The Story Behind Success4All

As a parent or guardian, you shouldn’t feel like your child is being left behind in school. And you definitely shouldn’t feel like their future’s in jeopardy.

However, for many households across the North East, these were some of the worries that they had expressed, especially those who didn’t have the resources, language nor knowledge of the educational system in the UK.

As a teacher and head of the language department at the time, Caroline Afolabi-Deleu, Founder of Success4All, always fought hard to improve the life chances of all her pupils. She saw the spark and incredible potential each pupil had, however many didn’t see it for themselves.

Sadly, parents also had their concerns.

“A lot of mums especially from African and Asian backgrounds felt at that time, sometimes it still happens, that their children were actually being left behind, especially if they had English as a second language. It’s like all of a sudden, you cannot unlock into this world of learning, because you can’t speak English, therefore, you’re like stupid,” she explains.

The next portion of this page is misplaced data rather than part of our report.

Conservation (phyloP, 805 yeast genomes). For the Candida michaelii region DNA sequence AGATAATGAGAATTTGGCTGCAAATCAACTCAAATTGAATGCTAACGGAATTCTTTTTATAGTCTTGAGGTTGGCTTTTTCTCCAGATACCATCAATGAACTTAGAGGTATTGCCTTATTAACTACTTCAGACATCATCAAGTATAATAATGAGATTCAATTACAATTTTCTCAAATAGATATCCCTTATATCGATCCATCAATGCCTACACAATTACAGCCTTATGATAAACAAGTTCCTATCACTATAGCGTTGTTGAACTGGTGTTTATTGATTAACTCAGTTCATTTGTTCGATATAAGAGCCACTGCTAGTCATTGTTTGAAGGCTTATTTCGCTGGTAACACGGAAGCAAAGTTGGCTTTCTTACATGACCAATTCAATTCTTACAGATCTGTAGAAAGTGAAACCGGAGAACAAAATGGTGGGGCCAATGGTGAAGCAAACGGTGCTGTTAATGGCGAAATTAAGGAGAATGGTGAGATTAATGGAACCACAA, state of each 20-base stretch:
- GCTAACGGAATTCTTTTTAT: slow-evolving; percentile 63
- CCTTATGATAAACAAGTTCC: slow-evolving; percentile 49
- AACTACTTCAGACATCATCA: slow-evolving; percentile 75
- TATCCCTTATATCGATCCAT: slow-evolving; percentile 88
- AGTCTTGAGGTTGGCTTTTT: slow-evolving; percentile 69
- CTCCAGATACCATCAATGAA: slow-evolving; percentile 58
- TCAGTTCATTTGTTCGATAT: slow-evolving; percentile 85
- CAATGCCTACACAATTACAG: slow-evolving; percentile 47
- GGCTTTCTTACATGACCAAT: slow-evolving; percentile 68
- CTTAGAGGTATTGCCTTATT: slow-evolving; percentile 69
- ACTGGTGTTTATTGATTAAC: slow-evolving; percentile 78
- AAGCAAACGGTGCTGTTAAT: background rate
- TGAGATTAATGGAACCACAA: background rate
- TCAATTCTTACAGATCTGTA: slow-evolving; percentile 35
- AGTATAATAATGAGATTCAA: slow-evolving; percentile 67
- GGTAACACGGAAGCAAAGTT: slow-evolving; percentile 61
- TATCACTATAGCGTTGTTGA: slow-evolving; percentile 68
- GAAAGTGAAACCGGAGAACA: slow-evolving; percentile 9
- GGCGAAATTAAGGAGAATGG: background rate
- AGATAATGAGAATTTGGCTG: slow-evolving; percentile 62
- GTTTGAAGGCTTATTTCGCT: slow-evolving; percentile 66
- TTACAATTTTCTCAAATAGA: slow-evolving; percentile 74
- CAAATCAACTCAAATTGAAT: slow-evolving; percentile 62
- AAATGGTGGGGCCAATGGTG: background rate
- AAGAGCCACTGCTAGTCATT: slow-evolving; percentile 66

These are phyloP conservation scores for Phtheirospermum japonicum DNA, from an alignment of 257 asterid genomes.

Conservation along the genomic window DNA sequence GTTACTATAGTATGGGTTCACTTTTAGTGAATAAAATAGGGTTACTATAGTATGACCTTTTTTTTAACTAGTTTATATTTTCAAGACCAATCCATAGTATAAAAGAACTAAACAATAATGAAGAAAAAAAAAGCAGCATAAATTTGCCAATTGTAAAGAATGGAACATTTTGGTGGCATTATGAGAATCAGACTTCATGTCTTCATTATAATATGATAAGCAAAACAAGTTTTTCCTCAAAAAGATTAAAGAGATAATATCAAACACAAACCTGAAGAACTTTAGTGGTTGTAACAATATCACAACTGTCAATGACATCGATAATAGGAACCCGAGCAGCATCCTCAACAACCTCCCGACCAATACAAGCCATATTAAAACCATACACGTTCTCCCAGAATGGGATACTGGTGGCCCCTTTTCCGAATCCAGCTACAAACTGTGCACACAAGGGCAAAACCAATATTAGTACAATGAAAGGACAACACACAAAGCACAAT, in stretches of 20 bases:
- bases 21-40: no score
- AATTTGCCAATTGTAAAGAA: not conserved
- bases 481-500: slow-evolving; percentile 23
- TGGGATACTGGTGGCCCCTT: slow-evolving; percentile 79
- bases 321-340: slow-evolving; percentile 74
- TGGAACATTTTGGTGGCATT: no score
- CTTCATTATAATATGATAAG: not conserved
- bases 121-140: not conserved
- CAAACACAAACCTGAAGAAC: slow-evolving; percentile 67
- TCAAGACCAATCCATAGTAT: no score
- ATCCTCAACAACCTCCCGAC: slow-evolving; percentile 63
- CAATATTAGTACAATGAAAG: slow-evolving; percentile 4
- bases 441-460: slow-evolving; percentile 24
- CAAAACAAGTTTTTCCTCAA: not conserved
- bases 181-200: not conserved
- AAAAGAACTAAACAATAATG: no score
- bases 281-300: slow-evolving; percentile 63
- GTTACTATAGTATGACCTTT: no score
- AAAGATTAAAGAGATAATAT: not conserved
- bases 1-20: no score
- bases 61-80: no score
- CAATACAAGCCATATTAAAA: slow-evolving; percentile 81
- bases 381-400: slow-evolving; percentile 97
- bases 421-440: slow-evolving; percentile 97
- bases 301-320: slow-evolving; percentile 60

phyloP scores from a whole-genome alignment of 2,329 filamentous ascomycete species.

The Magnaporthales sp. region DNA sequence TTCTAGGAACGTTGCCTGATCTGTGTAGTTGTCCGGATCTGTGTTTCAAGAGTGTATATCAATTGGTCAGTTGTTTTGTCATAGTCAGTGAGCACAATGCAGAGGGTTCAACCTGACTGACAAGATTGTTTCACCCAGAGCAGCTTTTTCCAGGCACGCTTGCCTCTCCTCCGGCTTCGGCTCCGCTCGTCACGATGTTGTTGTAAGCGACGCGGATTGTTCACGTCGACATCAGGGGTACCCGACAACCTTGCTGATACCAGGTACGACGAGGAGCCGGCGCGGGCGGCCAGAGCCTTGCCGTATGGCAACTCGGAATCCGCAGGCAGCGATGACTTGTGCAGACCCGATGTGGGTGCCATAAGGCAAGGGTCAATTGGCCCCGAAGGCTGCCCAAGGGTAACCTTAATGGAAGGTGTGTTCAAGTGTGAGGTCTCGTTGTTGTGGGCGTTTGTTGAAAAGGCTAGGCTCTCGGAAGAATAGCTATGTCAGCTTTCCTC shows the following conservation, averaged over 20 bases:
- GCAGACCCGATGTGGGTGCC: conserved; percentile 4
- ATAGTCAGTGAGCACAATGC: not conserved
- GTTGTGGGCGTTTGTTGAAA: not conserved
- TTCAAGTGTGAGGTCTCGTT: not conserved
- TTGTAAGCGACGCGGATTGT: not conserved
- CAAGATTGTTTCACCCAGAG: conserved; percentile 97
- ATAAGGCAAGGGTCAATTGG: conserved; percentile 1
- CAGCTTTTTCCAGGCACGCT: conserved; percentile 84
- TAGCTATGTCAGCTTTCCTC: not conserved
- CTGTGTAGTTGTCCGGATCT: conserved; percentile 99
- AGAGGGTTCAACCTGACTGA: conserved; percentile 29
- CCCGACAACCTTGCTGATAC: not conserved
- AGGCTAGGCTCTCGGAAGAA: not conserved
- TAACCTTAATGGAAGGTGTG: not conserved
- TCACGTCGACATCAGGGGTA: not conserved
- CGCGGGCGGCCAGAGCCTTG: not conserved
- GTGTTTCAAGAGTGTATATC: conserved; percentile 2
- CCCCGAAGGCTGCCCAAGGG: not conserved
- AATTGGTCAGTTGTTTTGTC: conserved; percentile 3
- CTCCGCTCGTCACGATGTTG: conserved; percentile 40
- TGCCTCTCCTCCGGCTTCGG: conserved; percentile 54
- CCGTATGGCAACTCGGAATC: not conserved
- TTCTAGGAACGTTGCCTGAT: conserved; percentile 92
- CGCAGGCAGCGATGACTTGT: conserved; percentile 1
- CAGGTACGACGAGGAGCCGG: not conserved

According to data published in 2018 by the Department for Education, the North East had one of the lowest English proficiency levels, even though it had the lowest number of pupils with English as a second language.

Much of what parents had expressed, resonated with Afolabi-Deleu. As a mother of three, for whom English wasn’t their first language, she also had to fight for their education, “when my children came into this country, they were classed as EAL learners. They were planning to take them out of lessons. And I said, No.”

With all of these issues being highlighted time and again, change was desperately needed.

However, it had taken a life-changing moment before Afolabi-Deleu decided to take action.

“My husband had a stroke when he was 46 so that all of a sudden made me…re-evaluate everything. It made me reflect whether it was the right thing for me to go back to full-time teaching,” she explained.

As a citizen of the world, community has not only played an important role in Afolabi-Deleu’s vision for Success4All, but also her family, “when we came to this country, and me being from Belgium, my husband being from Nigeria, I wanted them [children] to still connect with their culture.”

The same community had her support when she sought to set up Success4All, “It’s through their support, their belief, their time that they’ve committed to sharing their knowledge, their own intelligence because some of these mums or dads had degrees, master’s degrees, but were not able to work here or couldn’t work yet. They dedicated their knowledge and their time, to tutor the children.”

In our next post, we’ll be introducing you to the mums that paved the way to our success.

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